Java nature no longer added to EAR projects
The java nature was wrongly added to EAR projects. This is no longer the case. Moreover, existing Java nature will be automatically removed from existing EAR projects upon update project configuration.
Generation of application.xml outside the source folders
Since m2eclipse added support for EAR projects in 0.9.8, many users complained the deployment descriptor was generated under the source folder, under version control. Since application.xml (and jboss-app.xml) can be generated by maven automatically, there is no need to pollute the source folder right? Starting from m2eclipse-wtp 0.12.0, the deployment descriptors are now generated under <build directory>/m2e-wtp/ear-resources. Similarly to the web projects, a new Application Resources node is now displayed in the Project Explorer view, showing you which EAR resources will be deployed/exported.
If, for some reason, one would still want to generate the deployment descriptors under the source folder (src/main/application by default), then you could right click on the project, open the project Properties and go to the Maven > WTP integration page. There, after enabling specific project configuration, you can choose to NOT use the build folder to generate application.xml.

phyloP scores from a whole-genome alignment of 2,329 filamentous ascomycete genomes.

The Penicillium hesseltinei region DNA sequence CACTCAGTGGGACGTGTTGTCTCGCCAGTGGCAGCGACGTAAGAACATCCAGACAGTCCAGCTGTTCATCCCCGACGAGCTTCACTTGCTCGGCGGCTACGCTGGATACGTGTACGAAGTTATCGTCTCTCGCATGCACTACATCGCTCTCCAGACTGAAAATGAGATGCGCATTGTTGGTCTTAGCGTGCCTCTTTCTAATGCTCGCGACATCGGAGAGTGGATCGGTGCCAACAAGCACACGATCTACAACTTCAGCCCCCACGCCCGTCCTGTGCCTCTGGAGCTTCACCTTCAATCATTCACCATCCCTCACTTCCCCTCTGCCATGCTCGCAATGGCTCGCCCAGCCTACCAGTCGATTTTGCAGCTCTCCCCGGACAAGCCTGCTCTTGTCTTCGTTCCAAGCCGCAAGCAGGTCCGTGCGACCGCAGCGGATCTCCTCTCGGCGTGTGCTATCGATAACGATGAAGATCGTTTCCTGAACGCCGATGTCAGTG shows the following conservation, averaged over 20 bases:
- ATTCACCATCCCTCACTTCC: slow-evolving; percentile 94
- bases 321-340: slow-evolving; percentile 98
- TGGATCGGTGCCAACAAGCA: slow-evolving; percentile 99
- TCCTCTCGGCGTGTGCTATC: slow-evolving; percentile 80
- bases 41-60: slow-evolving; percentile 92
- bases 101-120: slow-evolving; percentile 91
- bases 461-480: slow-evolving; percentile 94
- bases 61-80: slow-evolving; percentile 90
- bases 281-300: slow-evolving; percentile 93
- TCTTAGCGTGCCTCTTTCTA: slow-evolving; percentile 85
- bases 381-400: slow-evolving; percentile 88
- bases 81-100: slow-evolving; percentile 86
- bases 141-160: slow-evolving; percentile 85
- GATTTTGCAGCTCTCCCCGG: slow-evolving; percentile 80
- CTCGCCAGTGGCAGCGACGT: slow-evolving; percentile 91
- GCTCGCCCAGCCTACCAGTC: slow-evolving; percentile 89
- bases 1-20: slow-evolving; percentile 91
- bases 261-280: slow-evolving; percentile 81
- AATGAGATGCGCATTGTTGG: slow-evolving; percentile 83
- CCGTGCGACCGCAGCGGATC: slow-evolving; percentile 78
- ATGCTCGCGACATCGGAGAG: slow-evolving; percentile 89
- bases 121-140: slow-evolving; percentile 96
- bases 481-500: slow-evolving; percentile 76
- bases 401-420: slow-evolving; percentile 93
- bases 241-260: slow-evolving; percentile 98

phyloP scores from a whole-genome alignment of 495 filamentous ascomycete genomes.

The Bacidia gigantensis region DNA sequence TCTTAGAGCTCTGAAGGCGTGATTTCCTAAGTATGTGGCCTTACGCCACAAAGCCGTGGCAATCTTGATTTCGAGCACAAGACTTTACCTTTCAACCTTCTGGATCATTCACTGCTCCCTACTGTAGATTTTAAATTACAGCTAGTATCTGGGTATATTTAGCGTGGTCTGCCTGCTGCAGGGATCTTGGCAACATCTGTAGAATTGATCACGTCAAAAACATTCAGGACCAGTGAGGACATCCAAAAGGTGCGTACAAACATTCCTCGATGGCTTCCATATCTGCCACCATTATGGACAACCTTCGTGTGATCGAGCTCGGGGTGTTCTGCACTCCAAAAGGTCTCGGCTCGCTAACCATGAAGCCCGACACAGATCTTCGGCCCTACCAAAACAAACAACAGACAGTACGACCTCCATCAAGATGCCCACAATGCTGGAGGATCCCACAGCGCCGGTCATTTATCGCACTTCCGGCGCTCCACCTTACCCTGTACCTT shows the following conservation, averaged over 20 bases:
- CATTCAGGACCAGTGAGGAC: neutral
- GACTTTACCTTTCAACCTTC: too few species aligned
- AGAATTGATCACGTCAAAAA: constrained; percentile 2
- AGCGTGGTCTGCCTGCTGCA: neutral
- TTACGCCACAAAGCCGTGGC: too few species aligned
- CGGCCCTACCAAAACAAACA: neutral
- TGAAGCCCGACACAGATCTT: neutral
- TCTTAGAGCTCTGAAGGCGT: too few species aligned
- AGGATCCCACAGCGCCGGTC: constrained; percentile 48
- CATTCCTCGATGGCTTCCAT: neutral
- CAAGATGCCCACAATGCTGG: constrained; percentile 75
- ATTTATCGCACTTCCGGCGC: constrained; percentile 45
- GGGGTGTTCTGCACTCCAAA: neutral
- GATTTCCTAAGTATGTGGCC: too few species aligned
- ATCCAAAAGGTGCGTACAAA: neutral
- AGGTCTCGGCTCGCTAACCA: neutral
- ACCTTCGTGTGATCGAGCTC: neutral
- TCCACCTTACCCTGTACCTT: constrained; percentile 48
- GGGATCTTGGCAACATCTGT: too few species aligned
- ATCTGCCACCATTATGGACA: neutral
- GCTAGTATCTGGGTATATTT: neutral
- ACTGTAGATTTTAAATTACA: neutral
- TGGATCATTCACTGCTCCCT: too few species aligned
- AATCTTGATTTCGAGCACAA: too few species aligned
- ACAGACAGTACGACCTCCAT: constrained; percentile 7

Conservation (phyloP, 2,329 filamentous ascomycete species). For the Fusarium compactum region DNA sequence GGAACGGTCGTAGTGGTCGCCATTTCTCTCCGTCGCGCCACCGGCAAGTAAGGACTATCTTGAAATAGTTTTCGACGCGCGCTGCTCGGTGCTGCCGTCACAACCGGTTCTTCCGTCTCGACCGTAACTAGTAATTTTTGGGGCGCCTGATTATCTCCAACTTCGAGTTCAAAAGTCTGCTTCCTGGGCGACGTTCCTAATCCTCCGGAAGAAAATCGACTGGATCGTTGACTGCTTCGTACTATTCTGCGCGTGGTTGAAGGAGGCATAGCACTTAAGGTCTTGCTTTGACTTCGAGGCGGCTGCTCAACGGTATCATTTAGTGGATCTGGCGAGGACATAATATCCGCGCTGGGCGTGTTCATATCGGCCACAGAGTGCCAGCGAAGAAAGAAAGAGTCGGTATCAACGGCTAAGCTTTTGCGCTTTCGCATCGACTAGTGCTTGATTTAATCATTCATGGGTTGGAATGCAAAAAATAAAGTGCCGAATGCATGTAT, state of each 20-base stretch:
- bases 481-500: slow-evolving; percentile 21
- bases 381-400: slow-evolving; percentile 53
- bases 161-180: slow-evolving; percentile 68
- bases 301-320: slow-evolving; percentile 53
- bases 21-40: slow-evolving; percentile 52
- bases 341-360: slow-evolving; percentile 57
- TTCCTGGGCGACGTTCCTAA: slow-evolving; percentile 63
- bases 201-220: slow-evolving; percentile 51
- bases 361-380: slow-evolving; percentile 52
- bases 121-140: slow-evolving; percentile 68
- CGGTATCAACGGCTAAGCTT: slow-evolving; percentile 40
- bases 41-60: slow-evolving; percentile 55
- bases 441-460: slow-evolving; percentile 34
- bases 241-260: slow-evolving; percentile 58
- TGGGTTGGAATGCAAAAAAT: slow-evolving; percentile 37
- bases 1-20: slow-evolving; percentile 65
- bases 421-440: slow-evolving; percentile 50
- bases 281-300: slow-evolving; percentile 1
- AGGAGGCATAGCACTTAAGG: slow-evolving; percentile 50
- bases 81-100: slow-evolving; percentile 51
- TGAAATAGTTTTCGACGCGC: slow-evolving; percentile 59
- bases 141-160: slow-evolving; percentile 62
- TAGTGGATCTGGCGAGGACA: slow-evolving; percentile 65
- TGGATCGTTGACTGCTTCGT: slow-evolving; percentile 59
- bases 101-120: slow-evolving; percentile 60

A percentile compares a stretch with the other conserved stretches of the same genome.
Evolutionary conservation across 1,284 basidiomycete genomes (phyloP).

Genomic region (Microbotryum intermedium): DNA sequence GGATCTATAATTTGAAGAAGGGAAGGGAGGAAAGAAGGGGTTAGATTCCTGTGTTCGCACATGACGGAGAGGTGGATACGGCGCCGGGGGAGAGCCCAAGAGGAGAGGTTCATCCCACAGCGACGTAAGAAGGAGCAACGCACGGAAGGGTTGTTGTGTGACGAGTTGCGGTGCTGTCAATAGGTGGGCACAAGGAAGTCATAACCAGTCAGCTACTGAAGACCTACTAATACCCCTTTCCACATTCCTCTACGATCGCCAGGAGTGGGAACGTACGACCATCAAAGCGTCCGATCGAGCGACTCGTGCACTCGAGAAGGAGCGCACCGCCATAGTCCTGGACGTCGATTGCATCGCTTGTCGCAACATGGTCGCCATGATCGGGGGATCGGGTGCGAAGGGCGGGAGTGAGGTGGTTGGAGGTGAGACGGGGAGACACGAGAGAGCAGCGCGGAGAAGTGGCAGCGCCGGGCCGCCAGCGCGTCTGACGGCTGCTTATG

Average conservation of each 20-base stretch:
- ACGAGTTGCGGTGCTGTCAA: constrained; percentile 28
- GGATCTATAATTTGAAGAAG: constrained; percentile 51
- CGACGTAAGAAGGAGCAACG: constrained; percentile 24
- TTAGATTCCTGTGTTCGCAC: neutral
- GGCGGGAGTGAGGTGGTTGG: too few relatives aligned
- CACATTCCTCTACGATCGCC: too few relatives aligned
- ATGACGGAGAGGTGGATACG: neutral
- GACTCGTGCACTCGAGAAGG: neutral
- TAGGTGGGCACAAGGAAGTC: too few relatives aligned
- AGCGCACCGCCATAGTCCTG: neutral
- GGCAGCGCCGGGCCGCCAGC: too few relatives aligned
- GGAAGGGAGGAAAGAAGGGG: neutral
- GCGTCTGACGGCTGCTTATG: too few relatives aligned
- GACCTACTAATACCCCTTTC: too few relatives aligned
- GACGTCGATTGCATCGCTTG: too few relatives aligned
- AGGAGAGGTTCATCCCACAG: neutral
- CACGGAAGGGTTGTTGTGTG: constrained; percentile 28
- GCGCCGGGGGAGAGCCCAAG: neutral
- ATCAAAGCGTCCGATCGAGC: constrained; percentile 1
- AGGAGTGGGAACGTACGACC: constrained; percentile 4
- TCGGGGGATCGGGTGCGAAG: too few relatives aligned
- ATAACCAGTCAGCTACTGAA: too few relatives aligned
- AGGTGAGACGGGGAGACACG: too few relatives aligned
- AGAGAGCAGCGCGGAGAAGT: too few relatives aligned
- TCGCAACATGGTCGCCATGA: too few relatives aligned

The same setting can be enabled globally for all EAR projects in the workspace by opening the Preferences > Maven > WTP Integration
After validating your choice, all EAR projects in the workspace will update their configuration, if you choose so.
Support for the no-version file name mapping in maven-ear-plugin
maven-ear-plugin 2.5 introduced a new file name mapping strategy, namely no-version, that remove the version suffix from all EAR deployed dependencies. All you need to do is add the following configuration to your maven-ear-plugin configuration :
<plugin> <groupId>org.apache.maven.plugins</groupId> <artifactId>maven-ear-plugin</artifactId> <version>2.5</version> <configuration> ... <fileNameMapping>no-version</fileNameMapping> ... </configuration> </plugin>